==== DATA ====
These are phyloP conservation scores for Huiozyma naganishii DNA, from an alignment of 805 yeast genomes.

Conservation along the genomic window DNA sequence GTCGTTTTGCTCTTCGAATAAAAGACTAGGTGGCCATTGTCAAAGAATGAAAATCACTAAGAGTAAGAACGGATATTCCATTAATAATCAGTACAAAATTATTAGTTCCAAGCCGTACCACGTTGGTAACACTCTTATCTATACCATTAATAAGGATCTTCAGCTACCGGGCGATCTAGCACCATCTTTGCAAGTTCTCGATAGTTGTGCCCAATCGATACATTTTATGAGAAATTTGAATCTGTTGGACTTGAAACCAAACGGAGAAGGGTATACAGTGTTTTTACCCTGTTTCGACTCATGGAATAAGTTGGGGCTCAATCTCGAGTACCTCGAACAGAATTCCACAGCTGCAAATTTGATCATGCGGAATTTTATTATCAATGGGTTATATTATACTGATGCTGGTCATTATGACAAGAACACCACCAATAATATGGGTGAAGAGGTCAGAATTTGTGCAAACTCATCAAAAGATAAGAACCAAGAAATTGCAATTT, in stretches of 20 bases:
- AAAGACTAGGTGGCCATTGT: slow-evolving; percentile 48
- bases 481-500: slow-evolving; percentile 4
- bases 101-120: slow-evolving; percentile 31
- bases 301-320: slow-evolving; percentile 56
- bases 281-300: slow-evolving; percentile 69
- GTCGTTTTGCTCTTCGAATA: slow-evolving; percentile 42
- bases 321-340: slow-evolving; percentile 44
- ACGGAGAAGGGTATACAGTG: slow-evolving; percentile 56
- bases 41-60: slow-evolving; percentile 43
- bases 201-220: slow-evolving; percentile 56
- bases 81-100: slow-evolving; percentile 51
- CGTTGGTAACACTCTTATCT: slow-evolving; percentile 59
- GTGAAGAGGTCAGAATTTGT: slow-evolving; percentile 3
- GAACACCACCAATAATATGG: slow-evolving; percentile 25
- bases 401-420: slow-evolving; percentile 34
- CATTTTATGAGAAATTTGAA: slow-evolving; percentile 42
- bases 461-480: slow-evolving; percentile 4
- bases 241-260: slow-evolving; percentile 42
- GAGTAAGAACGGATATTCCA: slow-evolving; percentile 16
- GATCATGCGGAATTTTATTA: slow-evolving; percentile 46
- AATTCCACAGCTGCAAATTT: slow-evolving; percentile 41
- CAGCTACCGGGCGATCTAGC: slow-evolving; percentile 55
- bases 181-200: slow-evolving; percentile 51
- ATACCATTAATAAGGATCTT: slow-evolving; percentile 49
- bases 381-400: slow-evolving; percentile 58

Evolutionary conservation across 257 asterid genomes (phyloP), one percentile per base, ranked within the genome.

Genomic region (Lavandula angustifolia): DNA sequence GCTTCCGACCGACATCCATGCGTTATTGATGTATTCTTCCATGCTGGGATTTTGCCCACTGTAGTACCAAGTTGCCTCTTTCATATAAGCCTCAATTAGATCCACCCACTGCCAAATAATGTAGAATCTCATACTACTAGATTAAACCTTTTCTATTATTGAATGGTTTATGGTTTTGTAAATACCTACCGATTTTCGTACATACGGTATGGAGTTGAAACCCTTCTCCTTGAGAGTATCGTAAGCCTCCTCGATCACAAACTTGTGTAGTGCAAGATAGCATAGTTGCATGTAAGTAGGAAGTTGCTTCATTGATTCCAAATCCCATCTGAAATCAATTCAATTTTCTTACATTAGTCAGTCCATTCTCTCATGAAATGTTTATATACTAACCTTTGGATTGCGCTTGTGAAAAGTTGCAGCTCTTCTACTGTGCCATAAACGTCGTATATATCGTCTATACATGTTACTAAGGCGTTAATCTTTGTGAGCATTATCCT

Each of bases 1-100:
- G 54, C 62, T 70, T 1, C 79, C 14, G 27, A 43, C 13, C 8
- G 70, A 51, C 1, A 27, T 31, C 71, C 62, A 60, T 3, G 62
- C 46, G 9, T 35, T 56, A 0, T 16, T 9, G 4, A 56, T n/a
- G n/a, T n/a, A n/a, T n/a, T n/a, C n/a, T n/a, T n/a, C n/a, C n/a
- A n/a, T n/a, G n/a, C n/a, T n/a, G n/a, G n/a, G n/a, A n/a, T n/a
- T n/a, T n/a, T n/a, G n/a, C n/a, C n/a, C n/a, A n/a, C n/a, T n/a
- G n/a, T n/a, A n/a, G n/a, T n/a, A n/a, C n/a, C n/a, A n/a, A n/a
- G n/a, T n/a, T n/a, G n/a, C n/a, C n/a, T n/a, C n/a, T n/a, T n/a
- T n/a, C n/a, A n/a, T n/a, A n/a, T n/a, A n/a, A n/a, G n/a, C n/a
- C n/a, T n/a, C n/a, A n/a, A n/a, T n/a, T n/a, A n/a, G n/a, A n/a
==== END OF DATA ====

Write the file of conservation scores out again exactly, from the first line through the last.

These are phyloP conservation scores for Huiozyma naganishii DNA, from an alignment of 805 yeast genomes.

Conservation along the genomic window DNA sequence GTCGTTTTGCTCTTCGAATAAAAGACTAGGTGGCCATTGTCAAAGAATGAAAATCACTAAGAGTAAGAACGGATATTCCATTAATAATCAGTACAAAATTATTAGTTCCAAGCCGTACCACGTTGGTAACACTCTTATCTATACCATTAATAAGGATCTTCAGCTACCGGGCGATCTAGCACCATCTTTGCAAGTTCTCGATAGTTGTGCCCAATCGATACATTTTATGAGAAATTTGAATCTGTTGGACTTGAAACCAAACGGAGAAGGGTATACAGTGTTTTTACCCTGTTTCGACTCATGGAATAAGTTGGGGCTCAATCTCGAGTACCTCGAACAGAATTCCACAGCTGCAAATTTGATCATGCGGAATTTTATTATCAATGGGTTATATTATACTGATGCTGGTCATTATGACAAGAACACCACCAATAATATGGGTGAAGAGGTCAGAATTTGTGCAAACTCATCAAAAGATAAGAACCAAGAAATTGCAATTT, in stretches of 20 bases:
- AAAGACTAGGTGGCCATTGT: slow-evolving; percentile 48
- bases 481-500: slow-evolving; percentile 4
- bases 101-120: slow-evolving; percentile 31
- bases 301-320: slow-evolving; percentile 56
- bases 281-300: slow-evolving; percentile 69
- GTCGTTTTGCTCTTCGAATA: slow-evolving; percentile 42
- bases 321-340: slow-evolving; percentile 44
- ACGGAGAAGGGTATACAGTG: slow-evolving; percentile 56
- bases 41-60: slow-evolving; percentile 43
- bases 201-220: slow-evolving; percentile 56
- bases 81-100: slow-evolving; percentile 51
- CGTTGGTAACACTCTTATCT: slow-evolving; percentile 59
- GTGAAGAGGTCAGAATTTGT: slow-evolving; percentile 3
- GAACACCACCAATAATATGG: slow-evolving; percentile 25
- bases 401-420: slow-evolving; percentile 34
- CATTTTATGAGAAATTTGAA: slow-evolving; percentile 42
- bases 461-480: slow-evolving; percentile 4
- bases 241-260: slow-evolving; percentile 42
- GAGTAAGAACGGATATTCCA: slow-evolving; percentile 16
- GATCATGCGGAATTTTATTA: slow-evolving; percentile 46
- AATTCCACAGCTGCAAATTT: slow-evolving; percentile 41
- CAGCTACCGGGCGATCTAGC: slow-evolving; percentile 55
- bases 181-200: slow-evolving; percentile 51
- ATACCATTAATAAGGATCTT: slow-evolving; percentile 49
- bases 381-400: slow-evolving; percentile 58

Evolutionary conservation across 257 asterid genomes (phyloP), one percentile per base, ranked within the genome.

Genomic region (Lavandula angustifolia): DNA sequence GCTTCCGACCGACATCCATGCGTTATTGATGTATTCTTCCATGCTGGGATTTTGCCCACTGTAGTACCAAGTTGCCTCTTTCATATAAGCCTCAATTAGATCCACCCACTGCCAAATAATGTAGAATCTCATACTACTAGATTAAACCTTTTCTATTATTGAATGGTTTATGGTTTTGTAAATACCTACCGATTTTCGTACATACGGTATGGAGTTGAAACCCTTCTCCTTGAGAGTATCGTAAGCCTCCTCGATCACAAACTTGTGTAGTGCAAGATAGCATAGTTGCATGTAAGTAGGAAGTTGCTTCATTGATTCCAAATCCCATCTGAAATCAATTCAATTTTCTTACATTAGTCAGTCCATTCTCTCATGAAATGTTTATATACTAACCTTTGGATTGCGCTTGTGAAAAGTTGCAGCTCTTCTACTGTGCCATAAACGTCGTATATATCGTCTATACATGTTACTAAGGCGTTAATCTTTGTGAGCATTATCCT

Each of bases 1-100:
- G 54, C 62, T 70, T 1, C 79, C 14, G 27, A 43, C 13, C 8
- G 70, A 51, C 1, A 27, T 31, C 71, C 62, A 60, T 3, G 62
- C 46, G 9, T 35, T 56, A 0, T 16, T 9, G 4, A 56, T n/a
- G n/a, T n/a, A n/a, T n/a, T n/a, C n/a, T n/a, T n/a, C n/a, C n/a
- A n/a, T n/a, G n/a, C n/a, T n/a, G n/a, G n/a, G n/a, A n/a, T n/a
- T n/a, T n/a, T n/a, G n/a, C n/a, C n/a, C n/a, A n/a, C n/a, T n/a
- G n/a, T n/a, A n/a, G n/a, T n/a, A n/a, C n/a, C n/a, A n/a, A n/a
- G n/a, T n/a, T n/a, G n/a, C n/a, C n/a, T n/a, C n/a, T n/a, T n/a
- T n/a, C n/a, A n/a, T n/a, A n/a, T n/a, A n/a, A n/a, G n/a, C n/a
- C n/a, T n/a, C n/a, A n/a, A n/a, T n/a, T n/a, A n/a, G n/a, A n/a